If Lady is Lyanna, where does Ned find her 'chained up'?  

What would Catelyn do if she knew?  The thought makes Ned shudder.

 

One theory that I'm still working on is that Ned had to actually give Lyanna the gift of mercy. I got that idea from previewing the Mercy chapter that will be released with Winds, where "mercy" is mentioned 75 times - in just one chapter, and the chapter highlights a play where "Mercy" is gang-raped.

Edited by Melifeather

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"One theory that I'm still working on is that Ned had to actually give Lyanna the gift of mercy. I got that idea from previewing the Mercy chapter that will be released with Winds, where "mercy" is mentioned 75 times - in just one chapter, and the chapter highlights a play where "Mercy" is gang-raped"

You got me here. What?

 

ETA: Sorry. Quoter won't work. Or more than likely, I don't know how to operate it.

Edited by Travis

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5 hours ago, Travis said:

"One theory that I'm still working on is that Ned had to actually give Lyanna the gift of mercy. I got that idea from previewing the Mercy chapter that will be released with Winds, where "mercy" is mentioned 75 times - in just one chapter, and the chapter highlights a play where "Mercy" is gang-raped"

You got me here. What?

 

ETA: Sorry. Quoter won't work. Or more than likely, I don't know how to operate it.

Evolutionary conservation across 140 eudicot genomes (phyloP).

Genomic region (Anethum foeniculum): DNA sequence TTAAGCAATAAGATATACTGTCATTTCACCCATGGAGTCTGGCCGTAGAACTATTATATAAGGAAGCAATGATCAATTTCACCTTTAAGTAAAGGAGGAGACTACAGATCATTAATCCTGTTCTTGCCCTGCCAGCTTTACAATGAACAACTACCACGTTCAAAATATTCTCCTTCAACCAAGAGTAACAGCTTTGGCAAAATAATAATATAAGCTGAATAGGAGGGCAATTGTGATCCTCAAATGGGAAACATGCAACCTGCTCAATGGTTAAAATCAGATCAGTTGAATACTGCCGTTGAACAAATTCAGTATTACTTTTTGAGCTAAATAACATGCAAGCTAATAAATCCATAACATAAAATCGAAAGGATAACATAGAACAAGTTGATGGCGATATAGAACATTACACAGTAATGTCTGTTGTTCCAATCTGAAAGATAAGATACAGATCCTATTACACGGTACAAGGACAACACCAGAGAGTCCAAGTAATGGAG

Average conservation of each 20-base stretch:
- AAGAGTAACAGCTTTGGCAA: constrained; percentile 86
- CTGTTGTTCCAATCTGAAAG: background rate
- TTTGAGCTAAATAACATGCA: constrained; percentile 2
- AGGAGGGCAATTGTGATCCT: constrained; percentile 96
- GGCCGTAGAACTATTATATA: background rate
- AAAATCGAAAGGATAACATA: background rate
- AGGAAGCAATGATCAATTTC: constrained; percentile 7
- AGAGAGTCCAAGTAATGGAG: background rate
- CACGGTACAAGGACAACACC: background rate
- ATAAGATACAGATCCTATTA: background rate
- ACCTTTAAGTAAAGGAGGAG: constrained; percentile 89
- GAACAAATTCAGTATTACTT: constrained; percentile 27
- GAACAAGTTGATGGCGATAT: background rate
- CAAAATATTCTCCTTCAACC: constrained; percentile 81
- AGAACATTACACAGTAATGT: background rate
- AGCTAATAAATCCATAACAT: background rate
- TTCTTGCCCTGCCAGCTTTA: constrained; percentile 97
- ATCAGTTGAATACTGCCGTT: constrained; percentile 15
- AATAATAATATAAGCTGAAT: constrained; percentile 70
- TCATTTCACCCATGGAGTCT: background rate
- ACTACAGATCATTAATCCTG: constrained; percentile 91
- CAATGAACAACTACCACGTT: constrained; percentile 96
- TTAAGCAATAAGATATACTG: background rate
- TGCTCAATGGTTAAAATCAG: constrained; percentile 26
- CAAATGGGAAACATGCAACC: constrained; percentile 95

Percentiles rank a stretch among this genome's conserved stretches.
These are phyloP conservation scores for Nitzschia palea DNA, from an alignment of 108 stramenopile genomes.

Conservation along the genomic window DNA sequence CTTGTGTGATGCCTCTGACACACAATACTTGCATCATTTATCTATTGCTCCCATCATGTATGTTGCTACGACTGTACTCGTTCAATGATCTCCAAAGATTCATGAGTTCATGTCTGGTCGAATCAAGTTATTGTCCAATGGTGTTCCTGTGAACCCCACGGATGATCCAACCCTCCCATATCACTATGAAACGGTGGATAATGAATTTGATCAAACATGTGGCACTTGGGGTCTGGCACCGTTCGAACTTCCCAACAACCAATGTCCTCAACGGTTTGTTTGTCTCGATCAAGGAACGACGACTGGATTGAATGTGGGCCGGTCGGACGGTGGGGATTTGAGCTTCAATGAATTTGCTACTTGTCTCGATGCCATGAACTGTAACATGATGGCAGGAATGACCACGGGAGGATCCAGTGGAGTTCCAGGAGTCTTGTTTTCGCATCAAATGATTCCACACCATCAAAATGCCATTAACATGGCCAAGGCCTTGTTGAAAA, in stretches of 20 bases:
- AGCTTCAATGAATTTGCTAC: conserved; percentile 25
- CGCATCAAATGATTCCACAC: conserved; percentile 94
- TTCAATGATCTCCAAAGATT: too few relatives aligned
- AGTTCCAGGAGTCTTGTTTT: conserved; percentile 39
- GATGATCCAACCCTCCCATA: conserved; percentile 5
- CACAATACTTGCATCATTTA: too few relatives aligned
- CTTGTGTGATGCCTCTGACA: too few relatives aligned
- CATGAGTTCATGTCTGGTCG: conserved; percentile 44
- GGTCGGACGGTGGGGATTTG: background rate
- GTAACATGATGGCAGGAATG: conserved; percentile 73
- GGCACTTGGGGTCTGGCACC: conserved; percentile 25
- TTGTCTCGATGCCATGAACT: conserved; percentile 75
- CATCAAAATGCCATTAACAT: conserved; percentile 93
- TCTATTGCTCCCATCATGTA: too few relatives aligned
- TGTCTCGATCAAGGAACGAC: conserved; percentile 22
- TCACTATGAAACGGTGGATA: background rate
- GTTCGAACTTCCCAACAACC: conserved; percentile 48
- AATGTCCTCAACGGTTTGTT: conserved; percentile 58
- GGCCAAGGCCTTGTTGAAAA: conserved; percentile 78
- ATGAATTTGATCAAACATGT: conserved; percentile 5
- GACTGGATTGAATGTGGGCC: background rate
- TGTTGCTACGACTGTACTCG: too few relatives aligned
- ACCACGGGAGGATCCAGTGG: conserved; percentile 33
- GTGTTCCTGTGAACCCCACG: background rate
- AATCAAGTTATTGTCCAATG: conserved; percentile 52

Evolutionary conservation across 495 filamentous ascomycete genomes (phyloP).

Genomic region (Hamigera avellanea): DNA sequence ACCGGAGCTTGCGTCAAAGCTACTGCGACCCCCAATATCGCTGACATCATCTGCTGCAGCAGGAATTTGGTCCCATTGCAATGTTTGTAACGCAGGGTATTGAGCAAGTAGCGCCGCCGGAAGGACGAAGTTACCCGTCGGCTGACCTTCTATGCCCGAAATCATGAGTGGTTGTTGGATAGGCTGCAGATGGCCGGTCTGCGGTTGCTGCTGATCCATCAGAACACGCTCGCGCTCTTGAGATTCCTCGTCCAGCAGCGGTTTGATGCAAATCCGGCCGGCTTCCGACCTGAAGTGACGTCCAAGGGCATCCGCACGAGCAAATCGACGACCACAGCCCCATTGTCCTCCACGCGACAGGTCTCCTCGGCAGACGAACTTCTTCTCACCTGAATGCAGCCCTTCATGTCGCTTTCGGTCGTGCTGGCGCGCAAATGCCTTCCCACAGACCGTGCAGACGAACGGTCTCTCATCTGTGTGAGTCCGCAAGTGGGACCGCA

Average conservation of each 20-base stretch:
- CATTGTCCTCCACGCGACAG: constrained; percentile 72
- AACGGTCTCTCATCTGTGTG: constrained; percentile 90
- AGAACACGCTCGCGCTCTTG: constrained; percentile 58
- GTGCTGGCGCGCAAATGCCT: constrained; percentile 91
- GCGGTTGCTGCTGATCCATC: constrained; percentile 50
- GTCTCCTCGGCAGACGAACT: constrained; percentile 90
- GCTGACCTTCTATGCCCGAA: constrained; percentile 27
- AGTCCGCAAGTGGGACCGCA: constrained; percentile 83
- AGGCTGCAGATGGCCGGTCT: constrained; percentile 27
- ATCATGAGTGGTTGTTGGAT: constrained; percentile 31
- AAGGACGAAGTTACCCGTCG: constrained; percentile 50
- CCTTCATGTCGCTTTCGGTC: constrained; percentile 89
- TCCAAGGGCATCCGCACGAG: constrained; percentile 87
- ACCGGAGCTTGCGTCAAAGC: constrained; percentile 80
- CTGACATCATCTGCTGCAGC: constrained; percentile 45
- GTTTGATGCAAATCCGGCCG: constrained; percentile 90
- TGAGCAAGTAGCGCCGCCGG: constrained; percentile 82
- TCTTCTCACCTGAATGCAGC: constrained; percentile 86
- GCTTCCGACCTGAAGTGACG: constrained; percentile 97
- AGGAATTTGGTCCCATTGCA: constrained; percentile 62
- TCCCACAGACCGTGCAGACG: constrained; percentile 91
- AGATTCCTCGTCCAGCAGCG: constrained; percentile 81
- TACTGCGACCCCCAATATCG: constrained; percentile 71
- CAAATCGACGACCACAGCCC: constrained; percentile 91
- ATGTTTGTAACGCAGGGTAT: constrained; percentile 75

Here’s a link to the released Mercy chapter: http://web.archive.org/web/20150216163605/http://www.georgerrmartin.com/excerpt-from-the-winds-of-winter/

There are three ways to quote on this forum. Click “quote” on bottom left of their post. Or highlight a section of their post and a little “quote selection” box appears. Or you can copy and paste, highlight the pasted text, then at the top of the comment box you’ll find one set of quotation marks “ . Click that and the highlighted text will be placed in a quote box.

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12 hours ago, LynnS said:

Again, that's your definition, not mine. 

No, those were your words, not the part I changed as a joke.

12 hours ago, LynnS said:

The Old dream is a true dream:  the comet and the wights/white walkers have appeared.  Do you deny this? 

I don't even agree that there is a comet and/or white walkers referenced/symbolised in the dream. The symbolic references may connect to those things, but I think there are better things they connect to, things that more closely match the text and context. Especially context.
I think the red streaks of blood are red streaks of blood - probably imagery from Lyanna's bed, rather than a future comet (sky) in the sky though. A blood streaked thing implies to me multiple streaks, not the singular one of a comet.
Blue as the eyes of death - thats just a colour description. The blue things literally are rose petals, again referencing Lyanna. 
Lyanna in her bed of blood is literally the context of the whole dream...

And I don't think these symbolic things are part of the 'old' dream. The old dream is the 'real' stuff at the beginning, as Ned names it an old dream as he recognises the dream opening and defines it by title it. The symbolic weird shit at the end could be interference by outsiders, if you think thats a thing in this case, or fever state messing with the old dream. I tend to the later, accept the possibility of the former.

12 hours ago, LynnS said: